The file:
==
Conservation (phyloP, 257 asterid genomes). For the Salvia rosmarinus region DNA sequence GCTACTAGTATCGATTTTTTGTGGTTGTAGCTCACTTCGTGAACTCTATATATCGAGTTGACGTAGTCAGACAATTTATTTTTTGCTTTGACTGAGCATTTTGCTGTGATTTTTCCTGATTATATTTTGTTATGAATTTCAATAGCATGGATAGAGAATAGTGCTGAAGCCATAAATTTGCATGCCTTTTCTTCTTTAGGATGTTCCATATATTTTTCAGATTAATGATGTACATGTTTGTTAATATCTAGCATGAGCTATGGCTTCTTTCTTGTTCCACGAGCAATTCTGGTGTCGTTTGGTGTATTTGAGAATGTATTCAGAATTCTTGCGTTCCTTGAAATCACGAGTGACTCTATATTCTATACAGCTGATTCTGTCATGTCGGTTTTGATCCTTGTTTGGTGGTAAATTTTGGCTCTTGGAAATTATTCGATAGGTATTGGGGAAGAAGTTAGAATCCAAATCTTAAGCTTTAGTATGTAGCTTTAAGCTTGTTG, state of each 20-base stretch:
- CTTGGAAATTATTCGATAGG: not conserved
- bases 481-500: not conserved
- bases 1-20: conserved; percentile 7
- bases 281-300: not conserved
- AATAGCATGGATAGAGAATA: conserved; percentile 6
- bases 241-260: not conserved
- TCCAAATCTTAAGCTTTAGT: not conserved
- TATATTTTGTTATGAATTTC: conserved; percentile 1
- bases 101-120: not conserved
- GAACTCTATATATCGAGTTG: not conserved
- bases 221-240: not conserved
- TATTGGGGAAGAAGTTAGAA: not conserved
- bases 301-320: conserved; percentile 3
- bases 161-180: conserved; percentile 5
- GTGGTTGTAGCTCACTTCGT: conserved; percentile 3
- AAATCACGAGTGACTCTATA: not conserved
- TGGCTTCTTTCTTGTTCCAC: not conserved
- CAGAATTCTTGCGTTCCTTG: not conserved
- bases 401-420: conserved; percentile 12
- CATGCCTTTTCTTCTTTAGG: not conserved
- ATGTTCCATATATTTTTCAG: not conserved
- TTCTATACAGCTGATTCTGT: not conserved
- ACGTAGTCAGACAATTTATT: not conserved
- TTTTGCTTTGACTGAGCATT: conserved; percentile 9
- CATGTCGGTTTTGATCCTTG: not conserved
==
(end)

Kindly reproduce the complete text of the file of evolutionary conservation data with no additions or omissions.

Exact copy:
Conservation (phyloP, 257 asterid genomes). For the Salvia rosmarinus region DNA sequence GCTACTAGTATCGATTTTTTGTGGTTGTAGCTCACTTCGTGAACTCTATATATCGAGTTGACGTAGTCAGACAATTTATTTTTTGCTTTGACTGAGCATTTTGCTGTGATTTTTCCTGATTATATTTTGTTATGAATTTCAATAGCATGGATAGAGAATAGTGCTGAAGCCATAAATTTGCATGCCTTTTCTTCTTTAGGATGTTCCATATATTTTTCAGATTAATGATGTACATGTTTGTTAATATCTAGCATGAGCTATGGCTTCTTTCTTGTTCCACGAGCAATTCTGGTGTCGTTTGGTGTATTTGAGAATGTATTCAGAATTCTTGCGTTCCTTGAAATCACGAGTGACTCTATATTCTATACAGCTGATTCTGTCATGTCGGTTTTGATCCTTGTTTGGTGGTAAATTTTGGCTCTTGGAAATTATTCGATAGGTATTGGGGAAGAAGTTAGAATCCAAATCTTAAGCTTTAGTATGTAGCTTTAAGCTTGTTG, state of each 20-base stretch:
- CTTGGAAATTATTCGATAGG: not conserved
- bases 481-500: not conserved
- bases 1-20: conserved; percentile 7
- bases 281-300: not conserved
- AATAGCATGGATAGAGAATA: conserved; percentile 6
- bases 241-260: not conserved
- TCCAAATCTTAAGCTTTAGT: not conserved
- TATATTTTGTTATGAATTTC: conserved; percentile 1
- bases 101-120: not conserved
- GAACTCTATATATCGAGTTG: not conserved
- bases 221-240: not conserved
- TATTGGGGAAGAAGTTAGAA: not conserved
- bases 301-320: conserved; percentile 3
- bases 161-180: conserved; percentile 5
- GTGGTTGTAGCTCACTTCGT: conserved; percentile 3
- AAATCACGAGTGACTCTATA: not conserved
- TGGCTTCTTTCTTGTTCCAC: not conserved
- CAGAATTCTTGCGTTCCTTG: not conserved
- bases 401-420: conserved; percentile 12
- CATGCCTTTTCTTCTTTAGG: not conserved
- ATGTTCCATATATTTTTCAG: not conserved
- TTCTATACAGCTGATTCTGT: not conserved
- ACGTAGTCAGACAATTTATT: not conserved
- TTTTGCTTTGACTGAGCATT: conserved; percentile 9
- CATGTCGGTTTTGATCCTTG: not conserved